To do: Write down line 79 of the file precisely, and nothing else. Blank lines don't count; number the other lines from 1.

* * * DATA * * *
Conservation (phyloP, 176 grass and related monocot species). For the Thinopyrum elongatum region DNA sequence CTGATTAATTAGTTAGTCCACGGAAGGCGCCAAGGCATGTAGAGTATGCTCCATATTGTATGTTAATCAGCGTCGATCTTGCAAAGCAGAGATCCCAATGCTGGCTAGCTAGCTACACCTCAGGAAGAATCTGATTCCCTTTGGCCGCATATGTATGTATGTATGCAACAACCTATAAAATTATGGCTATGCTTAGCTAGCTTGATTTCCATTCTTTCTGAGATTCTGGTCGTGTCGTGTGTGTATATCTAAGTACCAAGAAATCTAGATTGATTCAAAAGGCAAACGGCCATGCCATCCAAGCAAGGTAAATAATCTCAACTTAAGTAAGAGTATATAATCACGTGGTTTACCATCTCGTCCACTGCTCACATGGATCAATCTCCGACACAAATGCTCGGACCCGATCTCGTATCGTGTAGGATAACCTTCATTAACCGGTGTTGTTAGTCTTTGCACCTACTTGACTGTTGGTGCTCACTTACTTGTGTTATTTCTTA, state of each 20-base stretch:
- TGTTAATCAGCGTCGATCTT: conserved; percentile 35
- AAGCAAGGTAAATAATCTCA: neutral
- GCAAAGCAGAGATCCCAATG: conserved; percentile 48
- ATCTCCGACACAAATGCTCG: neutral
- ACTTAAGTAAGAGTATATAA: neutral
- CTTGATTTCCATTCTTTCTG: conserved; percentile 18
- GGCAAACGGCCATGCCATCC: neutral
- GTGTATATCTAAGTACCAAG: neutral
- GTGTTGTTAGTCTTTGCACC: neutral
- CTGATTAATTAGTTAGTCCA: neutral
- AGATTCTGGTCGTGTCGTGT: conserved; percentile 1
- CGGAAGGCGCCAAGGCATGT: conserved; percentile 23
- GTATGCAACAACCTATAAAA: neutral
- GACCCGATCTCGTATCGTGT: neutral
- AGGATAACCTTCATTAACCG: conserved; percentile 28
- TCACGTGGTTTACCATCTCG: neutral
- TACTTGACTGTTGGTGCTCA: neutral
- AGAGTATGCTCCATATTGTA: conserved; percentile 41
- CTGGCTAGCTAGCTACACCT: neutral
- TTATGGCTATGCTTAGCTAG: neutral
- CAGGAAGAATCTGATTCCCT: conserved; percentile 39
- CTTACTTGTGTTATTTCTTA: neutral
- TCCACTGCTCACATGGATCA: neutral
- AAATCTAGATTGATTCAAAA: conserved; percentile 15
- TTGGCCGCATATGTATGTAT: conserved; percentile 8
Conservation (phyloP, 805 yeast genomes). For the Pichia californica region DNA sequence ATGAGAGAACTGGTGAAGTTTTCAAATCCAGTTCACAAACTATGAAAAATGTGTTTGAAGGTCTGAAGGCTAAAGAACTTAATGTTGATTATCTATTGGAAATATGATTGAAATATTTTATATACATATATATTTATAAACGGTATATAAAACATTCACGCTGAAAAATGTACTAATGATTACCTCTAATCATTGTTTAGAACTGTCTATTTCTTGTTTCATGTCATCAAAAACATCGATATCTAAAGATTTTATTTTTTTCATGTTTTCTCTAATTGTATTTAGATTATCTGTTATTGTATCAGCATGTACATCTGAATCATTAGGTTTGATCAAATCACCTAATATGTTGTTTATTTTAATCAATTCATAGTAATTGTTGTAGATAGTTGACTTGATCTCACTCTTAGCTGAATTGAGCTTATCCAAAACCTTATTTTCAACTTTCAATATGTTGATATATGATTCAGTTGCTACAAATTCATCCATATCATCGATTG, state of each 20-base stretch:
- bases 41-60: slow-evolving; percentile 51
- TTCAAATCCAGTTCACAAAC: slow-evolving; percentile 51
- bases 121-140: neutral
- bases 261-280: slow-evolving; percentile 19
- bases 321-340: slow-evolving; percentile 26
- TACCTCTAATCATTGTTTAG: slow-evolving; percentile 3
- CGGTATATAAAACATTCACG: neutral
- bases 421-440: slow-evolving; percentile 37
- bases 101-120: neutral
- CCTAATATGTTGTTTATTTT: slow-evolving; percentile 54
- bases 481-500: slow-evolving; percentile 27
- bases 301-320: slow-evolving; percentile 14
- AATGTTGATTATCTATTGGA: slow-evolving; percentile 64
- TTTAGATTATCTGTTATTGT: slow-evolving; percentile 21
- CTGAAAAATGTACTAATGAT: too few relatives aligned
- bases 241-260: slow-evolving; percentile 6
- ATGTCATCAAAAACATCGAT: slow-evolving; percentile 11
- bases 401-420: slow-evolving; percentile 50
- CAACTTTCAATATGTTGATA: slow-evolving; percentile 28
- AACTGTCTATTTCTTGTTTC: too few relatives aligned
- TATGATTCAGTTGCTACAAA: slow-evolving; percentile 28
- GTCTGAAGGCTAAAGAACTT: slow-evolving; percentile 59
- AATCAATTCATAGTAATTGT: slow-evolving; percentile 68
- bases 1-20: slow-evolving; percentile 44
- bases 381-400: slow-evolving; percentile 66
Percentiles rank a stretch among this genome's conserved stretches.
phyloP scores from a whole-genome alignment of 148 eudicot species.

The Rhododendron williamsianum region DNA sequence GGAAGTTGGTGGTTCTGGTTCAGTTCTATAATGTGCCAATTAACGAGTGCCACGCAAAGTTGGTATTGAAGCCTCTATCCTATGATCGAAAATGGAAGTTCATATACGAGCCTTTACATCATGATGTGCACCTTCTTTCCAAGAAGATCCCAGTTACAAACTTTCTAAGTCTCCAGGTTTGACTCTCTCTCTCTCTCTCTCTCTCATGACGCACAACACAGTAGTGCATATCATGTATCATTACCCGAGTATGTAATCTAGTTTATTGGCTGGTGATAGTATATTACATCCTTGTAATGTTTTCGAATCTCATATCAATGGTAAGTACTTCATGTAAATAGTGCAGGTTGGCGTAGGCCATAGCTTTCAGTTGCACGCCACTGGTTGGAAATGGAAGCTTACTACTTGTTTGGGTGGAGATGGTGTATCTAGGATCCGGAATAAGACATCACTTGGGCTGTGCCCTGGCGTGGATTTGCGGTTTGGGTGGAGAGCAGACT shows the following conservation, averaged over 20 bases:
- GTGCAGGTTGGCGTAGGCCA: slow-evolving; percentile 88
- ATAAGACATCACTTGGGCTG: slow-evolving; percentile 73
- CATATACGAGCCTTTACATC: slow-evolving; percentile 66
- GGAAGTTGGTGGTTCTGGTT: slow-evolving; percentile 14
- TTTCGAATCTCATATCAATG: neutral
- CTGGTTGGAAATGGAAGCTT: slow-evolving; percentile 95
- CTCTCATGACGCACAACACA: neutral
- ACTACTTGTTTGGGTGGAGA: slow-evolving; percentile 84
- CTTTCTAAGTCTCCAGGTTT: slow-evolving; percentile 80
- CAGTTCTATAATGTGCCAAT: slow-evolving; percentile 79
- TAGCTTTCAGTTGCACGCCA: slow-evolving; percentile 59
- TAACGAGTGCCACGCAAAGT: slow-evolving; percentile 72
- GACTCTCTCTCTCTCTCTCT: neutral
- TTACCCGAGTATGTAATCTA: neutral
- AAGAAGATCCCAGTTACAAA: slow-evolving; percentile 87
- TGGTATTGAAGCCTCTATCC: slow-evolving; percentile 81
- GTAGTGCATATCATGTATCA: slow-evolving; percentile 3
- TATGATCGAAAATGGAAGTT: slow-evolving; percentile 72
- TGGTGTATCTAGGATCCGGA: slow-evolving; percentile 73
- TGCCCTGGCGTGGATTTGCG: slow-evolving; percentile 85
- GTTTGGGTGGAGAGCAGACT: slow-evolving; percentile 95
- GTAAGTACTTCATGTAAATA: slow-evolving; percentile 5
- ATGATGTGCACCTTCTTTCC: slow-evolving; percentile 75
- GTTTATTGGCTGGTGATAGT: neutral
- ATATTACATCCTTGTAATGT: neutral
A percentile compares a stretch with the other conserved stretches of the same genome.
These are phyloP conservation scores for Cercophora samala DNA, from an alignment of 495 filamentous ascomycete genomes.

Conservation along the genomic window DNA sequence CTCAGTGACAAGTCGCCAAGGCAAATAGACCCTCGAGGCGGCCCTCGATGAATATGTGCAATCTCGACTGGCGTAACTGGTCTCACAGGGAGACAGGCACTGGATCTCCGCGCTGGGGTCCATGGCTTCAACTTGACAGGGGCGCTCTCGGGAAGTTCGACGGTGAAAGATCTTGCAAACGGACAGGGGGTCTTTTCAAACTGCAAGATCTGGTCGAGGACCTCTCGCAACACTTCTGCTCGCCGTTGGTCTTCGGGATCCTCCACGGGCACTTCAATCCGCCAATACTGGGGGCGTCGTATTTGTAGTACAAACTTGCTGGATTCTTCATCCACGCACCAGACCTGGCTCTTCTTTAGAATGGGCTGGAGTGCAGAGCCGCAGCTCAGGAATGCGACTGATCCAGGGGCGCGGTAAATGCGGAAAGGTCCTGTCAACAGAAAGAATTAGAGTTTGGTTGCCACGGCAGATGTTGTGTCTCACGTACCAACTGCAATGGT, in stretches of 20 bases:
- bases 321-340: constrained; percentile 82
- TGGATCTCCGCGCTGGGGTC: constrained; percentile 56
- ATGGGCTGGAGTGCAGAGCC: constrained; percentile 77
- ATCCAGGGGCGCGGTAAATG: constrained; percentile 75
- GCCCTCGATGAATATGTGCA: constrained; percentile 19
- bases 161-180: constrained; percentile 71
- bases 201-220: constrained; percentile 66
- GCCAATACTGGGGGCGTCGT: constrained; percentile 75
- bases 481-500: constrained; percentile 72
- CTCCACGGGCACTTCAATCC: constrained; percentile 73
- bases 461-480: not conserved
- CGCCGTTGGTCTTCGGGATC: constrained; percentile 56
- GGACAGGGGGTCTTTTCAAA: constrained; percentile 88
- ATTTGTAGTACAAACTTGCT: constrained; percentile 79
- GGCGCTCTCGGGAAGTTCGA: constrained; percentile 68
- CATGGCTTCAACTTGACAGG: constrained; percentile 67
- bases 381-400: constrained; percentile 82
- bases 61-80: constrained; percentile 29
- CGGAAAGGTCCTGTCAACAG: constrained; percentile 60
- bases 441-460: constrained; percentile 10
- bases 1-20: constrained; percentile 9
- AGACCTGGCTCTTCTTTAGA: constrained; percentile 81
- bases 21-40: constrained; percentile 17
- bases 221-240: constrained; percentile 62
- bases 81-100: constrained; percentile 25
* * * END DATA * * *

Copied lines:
- GTTTATTGGCTGGTGATAGT: neutral